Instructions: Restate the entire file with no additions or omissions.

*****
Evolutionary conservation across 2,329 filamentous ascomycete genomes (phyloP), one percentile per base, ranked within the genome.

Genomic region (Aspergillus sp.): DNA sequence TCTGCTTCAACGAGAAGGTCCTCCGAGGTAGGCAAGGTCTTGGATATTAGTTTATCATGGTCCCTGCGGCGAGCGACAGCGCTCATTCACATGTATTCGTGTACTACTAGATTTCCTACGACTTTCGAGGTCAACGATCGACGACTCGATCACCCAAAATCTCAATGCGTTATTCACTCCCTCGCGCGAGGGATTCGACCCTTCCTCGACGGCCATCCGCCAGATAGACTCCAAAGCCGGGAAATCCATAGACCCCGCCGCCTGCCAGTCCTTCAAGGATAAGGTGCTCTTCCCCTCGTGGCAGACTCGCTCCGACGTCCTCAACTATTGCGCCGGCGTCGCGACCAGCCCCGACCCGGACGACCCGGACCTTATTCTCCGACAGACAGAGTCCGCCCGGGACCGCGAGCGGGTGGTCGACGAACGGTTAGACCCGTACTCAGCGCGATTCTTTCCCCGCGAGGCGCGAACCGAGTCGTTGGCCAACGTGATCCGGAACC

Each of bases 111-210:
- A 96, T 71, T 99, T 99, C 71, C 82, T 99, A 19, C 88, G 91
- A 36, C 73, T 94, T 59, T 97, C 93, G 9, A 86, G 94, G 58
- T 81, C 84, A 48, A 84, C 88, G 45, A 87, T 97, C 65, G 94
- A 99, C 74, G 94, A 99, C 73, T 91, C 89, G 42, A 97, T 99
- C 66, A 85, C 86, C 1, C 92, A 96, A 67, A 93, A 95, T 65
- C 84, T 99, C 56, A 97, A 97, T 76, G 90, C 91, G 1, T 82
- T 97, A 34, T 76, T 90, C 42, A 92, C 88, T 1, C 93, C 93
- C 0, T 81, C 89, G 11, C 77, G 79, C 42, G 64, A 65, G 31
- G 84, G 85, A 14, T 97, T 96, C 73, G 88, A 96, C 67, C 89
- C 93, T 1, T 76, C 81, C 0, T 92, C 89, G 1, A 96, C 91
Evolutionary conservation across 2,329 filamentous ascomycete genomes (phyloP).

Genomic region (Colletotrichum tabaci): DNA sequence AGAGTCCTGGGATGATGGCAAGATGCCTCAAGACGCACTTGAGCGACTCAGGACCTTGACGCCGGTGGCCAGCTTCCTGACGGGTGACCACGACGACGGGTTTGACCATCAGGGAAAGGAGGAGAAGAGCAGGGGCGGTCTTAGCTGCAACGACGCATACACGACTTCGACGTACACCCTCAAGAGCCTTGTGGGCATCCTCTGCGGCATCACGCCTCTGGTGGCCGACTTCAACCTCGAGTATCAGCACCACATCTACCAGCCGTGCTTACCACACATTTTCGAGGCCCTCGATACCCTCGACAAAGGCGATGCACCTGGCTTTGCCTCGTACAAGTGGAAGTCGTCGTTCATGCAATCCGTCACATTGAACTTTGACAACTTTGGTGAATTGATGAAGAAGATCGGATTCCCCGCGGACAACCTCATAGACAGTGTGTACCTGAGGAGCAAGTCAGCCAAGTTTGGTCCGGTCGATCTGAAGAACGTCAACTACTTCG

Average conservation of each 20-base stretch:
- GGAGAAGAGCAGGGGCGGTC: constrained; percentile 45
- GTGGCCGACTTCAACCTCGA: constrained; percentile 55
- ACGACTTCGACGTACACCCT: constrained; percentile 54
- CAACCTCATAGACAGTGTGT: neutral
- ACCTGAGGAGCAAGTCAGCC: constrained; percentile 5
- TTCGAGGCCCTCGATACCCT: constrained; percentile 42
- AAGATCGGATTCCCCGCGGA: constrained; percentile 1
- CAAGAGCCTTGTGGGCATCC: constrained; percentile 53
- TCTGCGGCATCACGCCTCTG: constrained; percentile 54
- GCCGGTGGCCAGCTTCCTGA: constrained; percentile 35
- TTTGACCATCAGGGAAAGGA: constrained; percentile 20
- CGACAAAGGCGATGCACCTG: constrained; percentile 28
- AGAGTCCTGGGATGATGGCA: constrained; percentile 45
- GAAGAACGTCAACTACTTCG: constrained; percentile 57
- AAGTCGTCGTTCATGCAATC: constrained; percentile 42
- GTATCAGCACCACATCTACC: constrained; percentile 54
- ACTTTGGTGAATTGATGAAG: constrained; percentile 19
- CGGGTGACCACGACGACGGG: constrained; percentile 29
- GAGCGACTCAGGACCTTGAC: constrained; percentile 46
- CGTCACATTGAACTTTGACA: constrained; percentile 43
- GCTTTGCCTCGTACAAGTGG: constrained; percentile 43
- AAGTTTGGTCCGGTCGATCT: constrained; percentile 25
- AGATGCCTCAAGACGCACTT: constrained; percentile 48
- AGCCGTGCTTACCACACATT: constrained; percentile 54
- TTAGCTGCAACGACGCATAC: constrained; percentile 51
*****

Evolutionary conservation across 2,329 filamentous ascomycete genomes (phyloP), one percentile per base, ranked within the genome.

Genomic region (Aspergillus sp.): DNA sequence TCTGCTTCAACGAGAAGGTCCTCCGAGGTAGGCAAGGTCTTGGATATTAGTTTATCATGGTCCCTGCGGCGAGCGACAGCGCTCATTCACATGTATTCGTGTACTACTAGATTTCCTACGACTTTCGAGGTCAACGATCGACGACTCGATCACCCAAAATCTCAATGCGTTATTCACTCCCTCGCGCGAGGGATTCGACCCTTCCTCGACGGCCATCCGCCAGATAGACTCCAAAGCCGGGAAATCCATAGACCCCGCCGCCTGCCAGTCCTTCAAGGATAAGGTGCTCTTCCCCTCGTGGCAGACTCGCTCCGACGTCCTCAACTATTGCGCCGGCGTCGCGACCAGCCCCGACCCGGACGACCCGGACCTTATTCTCCGACAGACAGAGTCCGCCCGGGACCGCGAGCGGGTGGTCGACGAACGGTTAGACCCGTACTCAGCGCGATTCTTTCCCCGCGAGGCGCGAACCGAGTCGTTGGCCAACGTGATCCGGAACC

Each of bases 111-210:
- A 96, T 71, T 99, T 99, C 71, C 82, T 99, A 19, C 88, G 91
- A 36, C 73, T 94, T 59, T 97, C 93, G 9, A 86, G 94, G 58
- T 81, C 84, A 48, A 84, C 88, G 45, A 87, T 97, C 65, G 94
- A 99, C 74, G 94, A 99, C 73, T 91, C 89, G 42, A 97, T 99
- C 66, A 85, C 86, C 1, C 92, A 96, A 67, A 93, A 95, T 65
- C 84, T 99, C 56, A 97, A 97, T 76, G 90, C 91, G 1, T 82
- T 97, A 34, T 76, T 90, C 42, A 92, C 88, T 1, C 93, C 93
- C 0, T 81, C 89, G 11, C 77, G 79, C 42, G 64, A 65, G 31
- G 84, G 85, A 14, T 97, T 96, C 73, G 88, A 96, C 67, C 89
- C 93, T 1, T 76, C 81, C 0, T 92, C 89, G 1, A 96, C 91
Evolutionary conservation across 2,329 filamentous ascomycete genomes (phyloP).

Genomic region (Colletotrichum tabaci): DNA sequence AGAGTCCTGGGATGATGGCAAGATGCCTCAAGACGCACTTGAGCGACTCAGGACCTTGACGCCGGTGGCCAGCTTCCTGACGGGTGACCACGACGACGGGTTTGACCATCAGGGAAAGGAGGAGAAGAGCAGGGGCGGTCTTAGCTGCAACGACGCATACACGACTTCGACGTACACCCTCAAGAGCCTTGTGGGCATCCTCTGCGGCATCACGCCTCTGGTGGCCGACTTCAACCTCGAGTATCAGCACCACATCTACCAGCCGTGCTTACCACACATTTTCGAGGCCCTCGATACCCTCGACAAAGGCGATGCACCTGGCTTTGCCTCGTACAAGTGGAAGTCGTCGTTCATGCAATCCGTCACATTGAACTTTGACAACTTTGGTGAATTGATGAAGAAGATCGGATTCCCCGCGGACAACCTCATAGACAGTGTGTACCTGAGGAGCAAGTCAGCCAAGTTTGGTCCGGTCGATCTGAAGAACGTCAACTACTTCG

Average conservation of each 20-base stretch:
- GGAGAAGAGCAGGGGCGGTC: constrained; percentile 45
- GTGGCCGACTTCAACCTCGA: constrained; percentile 55
- ACGACTTCGACGTACACCCT: constrained; percentile 54
- CAACCTCATAGACAGTGTGT: neutral
- ACCTGAGGAGCAAGTCAGCC: constrained; percentile 5
- TTCGAGGCCCTCGATACCCT: constrained; percentile 42
- AAGATCGGATTCCCCGCGGA: constrained; percentile 1
- CAAGAGCCTTGTGGGCATCC: constrained; percentile 53
- TCTGCGGCATCACGCCTCTG: constrained; percentile 54
- GCCGGTGGCCAGCTTCCTGA: constrained; percentile 35
- TTTGACCATCAGGGAAAGGA: constrained; percentile 20
- CGACAAAGGCGATGCACCTG: constrained; percentile 28
- AGAGTCCTGGGATGATGGCA: constrained; percentile 45
- GAAGAACGTCAACTACTTCG: constrained; percentile 57
- AAGTCGTCGTTCATGCAATC: constrained; percentile 42
- GTATCAGCACCACATCTACC: constrained; percentile 54
- ACTTTGGTGAATTGATGAAG: constrained; percentile 19
- CGGGTGACCACGACGACGGG: constrained; percentile 29
- GAGCGACTCAGGACCTTGAC: constrained; percentile 46
- CGTCACATTGAACTTTGACA: constrained; percentile 43
- GCTTTGCCTCGTACAAGTGG: constrained; percentile 43
- AAGTTTGGTCCGGTCGATCT: constrained; percentile 25
- AGATGCCTCAAGACGCACTT: constrained; percentile 48
- AGCCGTGCTTACCACACATT: constrained; percentile 54
- TTAGCTGCAACGACGCATAC: constrained; percentile 51